Home » Books: The U.S. Right to Challenge

What do Catcher in the Rye, To Kill a Mockingbird & The Color Purple all have in common? They are three of the books that remain on the U.S. “most challenged books” list, as put out annually by the American Library Association.
What does it mean to be a challenged book? A book gets this designation when groups or agencies take action to try to prevent a book from being accessible to the general public. In the U.S. there is often a formal process one can follow to lodge a challenge against a particular written work. Although many books are still challenged, this is not the same as a book being banned: eliminated from public viewing.
The American Library Association’s stance on challenging books is that as U.S. citizens, we have the right to lodge a complaint against a book and take steps to try to remove it from public accessibility. But their formal stance on banning books is that it is the individual’s responsibility to read or not read certain written works; it is not the job of the library to control what the public can and cannot access. They cite they are not here to be de facto parents—acting as gatekeepers for what children (and adults, too) can and cannot read. It is a personal choice.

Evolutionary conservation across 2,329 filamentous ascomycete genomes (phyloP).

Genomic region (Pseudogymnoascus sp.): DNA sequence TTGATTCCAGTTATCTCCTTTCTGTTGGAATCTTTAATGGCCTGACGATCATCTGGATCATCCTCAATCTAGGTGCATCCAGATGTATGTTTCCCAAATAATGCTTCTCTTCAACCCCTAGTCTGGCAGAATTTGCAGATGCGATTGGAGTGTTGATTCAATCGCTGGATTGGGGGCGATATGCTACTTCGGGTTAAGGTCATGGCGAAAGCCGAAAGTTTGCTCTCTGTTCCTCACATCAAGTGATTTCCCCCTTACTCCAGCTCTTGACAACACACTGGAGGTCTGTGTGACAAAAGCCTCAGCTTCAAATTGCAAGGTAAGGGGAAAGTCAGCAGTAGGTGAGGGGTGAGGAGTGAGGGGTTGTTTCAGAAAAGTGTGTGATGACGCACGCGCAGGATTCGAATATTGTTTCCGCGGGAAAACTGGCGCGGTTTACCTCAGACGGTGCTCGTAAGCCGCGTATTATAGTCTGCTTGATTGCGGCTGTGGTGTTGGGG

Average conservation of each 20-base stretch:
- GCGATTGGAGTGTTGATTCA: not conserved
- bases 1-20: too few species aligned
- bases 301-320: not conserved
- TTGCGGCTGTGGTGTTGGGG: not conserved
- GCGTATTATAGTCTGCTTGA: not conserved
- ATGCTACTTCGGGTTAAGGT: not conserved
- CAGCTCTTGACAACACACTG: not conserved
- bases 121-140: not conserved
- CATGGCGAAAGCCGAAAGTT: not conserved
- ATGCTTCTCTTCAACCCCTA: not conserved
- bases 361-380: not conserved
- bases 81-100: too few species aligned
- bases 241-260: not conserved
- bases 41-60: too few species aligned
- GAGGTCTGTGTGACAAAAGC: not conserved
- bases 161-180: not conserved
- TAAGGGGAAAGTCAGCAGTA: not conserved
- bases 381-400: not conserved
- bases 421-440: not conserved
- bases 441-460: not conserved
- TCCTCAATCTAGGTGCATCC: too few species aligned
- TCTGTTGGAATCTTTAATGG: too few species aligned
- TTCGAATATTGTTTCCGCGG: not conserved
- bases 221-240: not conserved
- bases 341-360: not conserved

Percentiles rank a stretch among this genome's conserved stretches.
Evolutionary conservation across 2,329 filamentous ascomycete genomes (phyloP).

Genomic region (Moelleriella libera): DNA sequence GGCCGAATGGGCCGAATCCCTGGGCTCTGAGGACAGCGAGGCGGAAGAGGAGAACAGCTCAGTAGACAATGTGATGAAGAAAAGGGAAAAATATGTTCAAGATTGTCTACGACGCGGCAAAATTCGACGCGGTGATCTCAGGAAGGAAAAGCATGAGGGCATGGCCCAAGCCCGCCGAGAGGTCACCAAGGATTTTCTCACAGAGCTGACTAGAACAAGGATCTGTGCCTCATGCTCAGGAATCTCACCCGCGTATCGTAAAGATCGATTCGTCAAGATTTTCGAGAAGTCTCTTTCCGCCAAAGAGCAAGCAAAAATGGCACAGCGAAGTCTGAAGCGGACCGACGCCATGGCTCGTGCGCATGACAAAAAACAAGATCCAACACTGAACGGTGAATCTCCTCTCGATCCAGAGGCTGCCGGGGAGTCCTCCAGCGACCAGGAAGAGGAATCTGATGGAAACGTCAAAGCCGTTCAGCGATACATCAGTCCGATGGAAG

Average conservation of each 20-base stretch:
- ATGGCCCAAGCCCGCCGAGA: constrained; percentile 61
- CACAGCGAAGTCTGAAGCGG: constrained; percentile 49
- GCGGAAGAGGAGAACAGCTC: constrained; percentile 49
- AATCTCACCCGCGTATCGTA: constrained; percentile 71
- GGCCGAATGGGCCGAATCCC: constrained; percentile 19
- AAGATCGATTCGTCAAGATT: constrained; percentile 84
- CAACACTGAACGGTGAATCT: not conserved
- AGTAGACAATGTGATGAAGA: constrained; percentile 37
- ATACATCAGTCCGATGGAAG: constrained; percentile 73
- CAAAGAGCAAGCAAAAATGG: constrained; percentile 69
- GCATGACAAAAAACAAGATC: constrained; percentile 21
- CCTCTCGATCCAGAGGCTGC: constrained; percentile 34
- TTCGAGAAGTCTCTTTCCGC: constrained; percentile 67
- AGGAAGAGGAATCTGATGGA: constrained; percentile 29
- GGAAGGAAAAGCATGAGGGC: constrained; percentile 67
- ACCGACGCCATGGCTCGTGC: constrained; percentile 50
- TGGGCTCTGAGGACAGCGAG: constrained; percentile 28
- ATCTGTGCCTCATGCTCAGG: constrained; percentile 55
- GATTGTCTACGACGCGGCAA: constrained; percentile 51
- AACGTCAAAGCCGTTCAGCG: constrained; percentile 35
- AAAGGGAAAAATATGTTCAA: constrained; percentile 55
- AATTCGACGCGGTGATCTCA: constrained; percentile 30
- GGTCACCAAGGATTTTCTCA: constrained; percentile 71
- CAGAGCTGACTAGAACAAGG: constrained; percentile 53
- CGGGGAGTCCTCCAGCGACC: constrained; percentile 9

The United States has a long history—and indeed very long list—of those books which have been most commonly challenged. And these challenges continue today. The three classic books mentioned above are examples of long-standing challenged books. Others include Judy Blume’s Are you there God? It’s me, Margaret, William Faulkner’s As I lay Dying, The Bluest Eye–by Tony Morrison, and Jack London’s The Call of the Wild.

The list can be a head-scratcher. But in the end, there is the fact that U.S. citizens have the right to have such a list; that’s something.

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